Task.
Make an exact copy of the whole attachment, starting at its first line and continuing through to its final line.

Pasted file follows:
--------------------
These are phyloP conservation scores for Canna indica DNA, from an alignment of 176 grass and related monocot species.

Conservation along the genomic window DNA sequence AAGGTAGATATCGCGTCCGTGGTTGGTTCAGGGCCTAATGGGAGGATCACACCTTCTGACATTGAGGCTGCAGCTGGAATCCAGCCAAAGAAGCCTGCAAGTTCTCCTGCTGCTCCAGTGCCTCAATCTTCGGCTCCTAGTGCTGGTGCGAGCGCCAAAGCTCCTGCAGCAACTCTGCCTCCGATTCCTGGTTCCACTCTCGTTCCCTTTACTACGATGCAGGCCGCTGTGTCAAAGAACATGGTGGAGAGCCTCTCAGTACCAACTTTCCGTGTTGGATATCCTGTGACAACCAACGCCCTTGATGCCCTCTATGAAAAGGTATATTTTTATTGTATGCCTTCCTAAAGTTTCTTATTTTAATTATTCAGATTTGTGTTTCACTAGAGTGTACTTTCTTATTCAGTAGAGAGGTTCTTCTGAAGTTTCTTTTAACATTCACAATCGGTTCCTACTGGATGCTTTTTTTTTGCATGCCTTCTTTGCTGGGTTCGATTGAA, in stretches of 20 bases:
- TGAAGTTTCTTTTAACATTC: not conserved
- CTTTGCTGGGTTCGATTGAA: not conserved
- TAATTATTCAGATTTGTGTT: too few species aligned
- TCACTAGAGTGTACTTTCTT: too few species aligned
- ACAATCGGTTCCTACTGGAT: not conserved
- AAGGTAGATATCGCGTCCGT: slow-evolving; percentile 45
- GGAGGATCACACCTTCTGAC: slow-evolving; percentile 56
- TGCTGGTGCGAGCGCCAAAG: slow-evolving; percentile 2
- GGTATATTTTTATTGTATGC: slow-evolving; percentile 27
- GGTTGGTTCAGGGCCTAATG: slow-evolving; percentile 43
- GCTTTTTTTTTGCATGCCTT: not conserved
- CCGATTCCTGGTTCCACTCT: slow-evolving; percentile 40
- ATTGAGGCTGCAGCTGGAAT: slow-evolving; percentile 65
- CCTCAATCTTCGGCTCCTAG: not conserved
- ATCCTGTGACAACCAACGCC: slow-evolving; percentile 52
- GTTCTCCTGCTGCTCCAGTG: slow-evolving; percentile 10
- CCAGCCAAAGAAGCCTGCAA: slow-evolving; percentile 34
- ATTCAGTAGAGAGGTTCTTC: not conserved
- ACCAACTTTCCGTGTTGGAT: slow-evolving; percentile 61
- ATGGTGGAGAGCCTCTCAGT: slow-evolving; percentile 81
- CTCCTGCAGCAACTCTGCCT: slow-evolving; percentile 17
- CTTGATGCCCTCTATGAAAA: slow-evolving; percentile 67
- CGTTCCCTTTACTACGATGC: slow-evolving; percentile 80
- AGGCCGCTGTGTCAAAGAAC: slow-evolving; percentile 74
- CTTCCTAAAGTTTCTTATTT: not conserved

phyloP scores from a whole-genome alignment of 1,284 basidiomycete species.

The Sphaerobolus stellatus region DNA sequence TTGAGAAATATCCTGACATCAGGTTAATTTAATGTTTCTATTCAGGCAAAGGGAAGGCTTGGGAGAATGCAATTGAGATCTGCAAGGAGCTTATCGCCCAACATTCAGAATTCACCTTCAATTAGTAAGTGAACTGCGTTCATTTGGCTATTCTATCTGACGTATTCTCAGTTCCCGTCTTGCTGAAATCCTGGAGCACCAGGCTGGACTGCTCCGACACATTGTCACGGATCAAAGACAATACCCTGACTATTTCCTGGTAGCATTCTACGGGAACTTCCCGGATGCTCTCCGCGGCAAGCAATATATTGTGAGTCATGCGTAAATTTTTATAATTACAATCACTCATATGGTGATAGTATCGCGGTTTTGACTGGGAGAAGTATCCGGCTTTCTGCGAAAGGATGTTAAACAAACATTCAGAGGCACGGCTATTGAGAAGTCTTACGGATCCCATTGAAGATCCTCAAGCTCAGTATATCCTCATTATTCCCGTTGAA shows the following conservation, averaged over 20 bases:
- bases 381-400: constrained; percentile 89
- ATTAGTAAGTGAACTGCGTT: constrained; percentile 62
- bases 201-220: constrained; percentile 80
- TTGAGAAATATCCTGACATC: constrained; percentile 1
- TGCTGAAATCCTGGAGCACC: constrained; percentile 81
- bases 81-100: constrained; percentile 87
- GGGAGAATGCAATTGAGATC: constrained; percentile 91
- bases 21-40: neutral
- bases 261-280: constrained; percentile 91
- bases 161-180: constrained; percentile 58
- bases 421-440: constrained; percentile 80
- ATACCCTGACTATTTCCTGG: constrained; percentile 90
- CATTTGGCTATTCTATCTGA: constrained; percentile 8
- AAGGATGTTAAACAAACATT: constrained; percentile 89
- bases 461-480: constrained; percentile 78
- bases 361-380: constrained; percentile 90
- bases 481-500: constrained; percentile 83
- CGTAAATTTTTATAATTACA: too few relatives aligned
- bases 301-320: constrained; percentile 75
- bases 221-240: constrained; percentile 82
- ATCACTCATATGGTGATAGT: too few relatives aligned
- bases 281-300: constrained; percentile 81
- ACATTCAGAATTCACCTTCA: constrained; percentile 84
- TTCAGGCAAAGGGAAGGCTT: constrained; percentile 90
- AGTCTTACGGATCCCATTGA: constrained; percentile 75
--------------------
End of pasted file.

These are phyloP conservation scores for Canna indica DNA, from an alignment of 176 grass and related monocot species.

Conservation along the genomic window DNA sequence AAGGTAGATATCGCGTCCGTGGTTGGTTCAGGGCCTAATGGGAGGATCACACCTTCTGACATTGAGGCTGCAGCTGGAATCCAGCCAAAGAAGCCTGCAAGTTCTCCTGCTGCTCCAGTGCCTCAATCTTCGGCTCCTAGTGCTGGTGCGAGCGCCAAAGCTCCTGCAGCAACTCTGCCTCCGATTCCTGGTTCCACTCTCGTTCCCTTTACTACGATGCAGGCCGCTGTGTCAAAGAACATGGTGGAGAGCCTCTCAGTACCAACTTTCCGTGTTGGATATCCTGTGACAACCAACGCCCTTGATGCCCTCTATGAAAAGGTATATTTTTATTGTATGCCTTCCTAAAGTTTCTTATTTTAATTATTCAGATTTGTGTTTCACTAGAGTGTACTTTCTTATTCAGTAGAGAGGTTCTTCTGAAGTTTCTTTTAACATTCACAATCGGTTCCTACTGGATGCTTTTTTTTTGCATGCCTTCTTTGCTGGGTTCGATTGAA, in stretches of 20 bases:
- TGAAGTTTCTTTTAACATTC: not conserved
- CTTTGCTGGGTTCGATTGAA: not conserved
- TAATTATTCAGATTTGTGTT: too few species aligned
- TCACTAGAGTGTACTTTCTT: too few species aligned
- ACAATCGGTTCCTACTGGAT: not conserved
- AAGGTAGATATCGCGTCCGT: slow-evolving; percentile 45
- GGAGGATCACACCTTCTGAC: slow-evolving; percentile 56
- TGCTGGTGCGAGCGCCAAAG: slow-evolving; percentile 2
- GGTATATTTTTATTGTATGC: slow-evolving; percentile 27
- GGTTGGTTCAGGGCCTAATG: slow-evolving; percentile 43
- GCTTTTTTTTTGCATGCCTT: not conserved
- CCGATTCCTGGTTCCACTCT: slow-evolving; percentile 40
- ATTGAGGCTGCAGCTGGAAT: slow-evolving; percentile 65
- CCTCAATCTTCGGCTCCTAG: not conserved
- ATCCTGTGACAACCAACGCC: slow-evolving; percentile 52
- GTTCTCCTGCTGCTCCAGTG: slow-evolving; percentile 10
- CCAGCCAAAGAAGCCTGCAA: slow-evolving; percentile 34
- ATTCAGTAGAGAGGTTCTTC: not conserved
- ACCAACTTTCCGTGTTGGAT: slow-evolving; percentile 61
- ATGGTGGAGAGCCTCTCAGT: slow-evolving; percentile 81
- CTCCTGCAGCAACTCTGCCT: slow-evolving; percentile 17
- CTTGATGCCCTCTATGAAAA: slow-evolving; percentile 67
- CGTTCCCTTTACTACGATGC: slow-evolving; percentile 80
- AGGCCGCTGTGTCAAAGAAC: slow-evolving; percentile 74
- CTTCCTAAAGTTTCTTATTT: not conserved

phyloP scores from a whole-genome alignment of 1,284 basidiomycete species.

The Sphaerobolus stellatus region DNA sequence TTGAGAAATATCCTGACATCAGGTTAATTTAATGTTTCTATTCAGGCAAAGGGAAGGCTTGGGAGAATGCAATTGAGATCTGCAAGGAGCTTATCGCCCAACATTCAGAATTCACCTTCAATTAGTAAGTGAACTGCGTTCATTTGGCTATTCTATCTGACGTATTCTCAGTTCCCGTCTTGCTGAAATCCTGGAGCACCAGGCTGGACTGCTCCGACACATTGTCACGGATCAAAGACAATACCCTGACTATTTCCTGGTAGCATTCTACGGGAACTTCCCGGATGCTCTCCGCGGCAAGCAATATATTGTGAGTCATGCGTAAATTTTTATAATTACAATCACTCATATGGTGATAGTATCGCGGTTTTGACTGGGAGAAGTATCCGGCTTTCTGCGAAAGGATGTTAAACAAACATTCAGAGGCACGGCTATTGAGAAGTCTTACGGATCCCATTGAAGATCCTCAAGCTCAGTATATCCTCATTATTCCCGTTGAA shows the following conservation, averaged over 20 bases:
- bases 381-400: constrained; percentile 89
- ATTAGTAAGTGAACTGCGTT: constrained; percentile 62
- bases 201-220: constrained; percentile 80
- TTGAGAAATATCCTGACATC: constrained; percentile 1
- TGCTGAAATCCTGGAGCACC: constrained; percentile 81
- bases 81-100: constrained; percentile 87
- GGGAGAATGCAATTGAGATC: constrained; percentile 91
- bases 21-40: neutral
- bases 261-280: constrained; percentile 91
- bases 161-180: constrained; percentile 58
- bases 421-440: constrained; percentile 80
- ATACCCTGACTATTTCCTGG: constrained; percentile 90
- CATTTGGCTATTCTATCTGA: constrained; percentile 8
- AAGGATGTTAAACAAACATT: constrained; percentile 89
- bases 461-480: constrained; percentile 78
- bases 361-380: constrained; percentile 90
- bases 481-500: constrained; percentile 83
- CGTAAATTTTTATAATTACA: too few relatives aligned
- bases 301-320: constrained; percentile 75
- bases 221-240: constrained; percentile 82
- ATCACTCATATGGTGATAGT: too few relatives aligned
- bases 281-300: constrained; percentile 81
- ACATTCAGAATTCACCTTCA: constrained; percentile 84
- TTCAGGCAAAGGGAAGGCTT: constrained; percentile 90
- AGTCTTACGGATCCCATTGA: constrained; percentile 75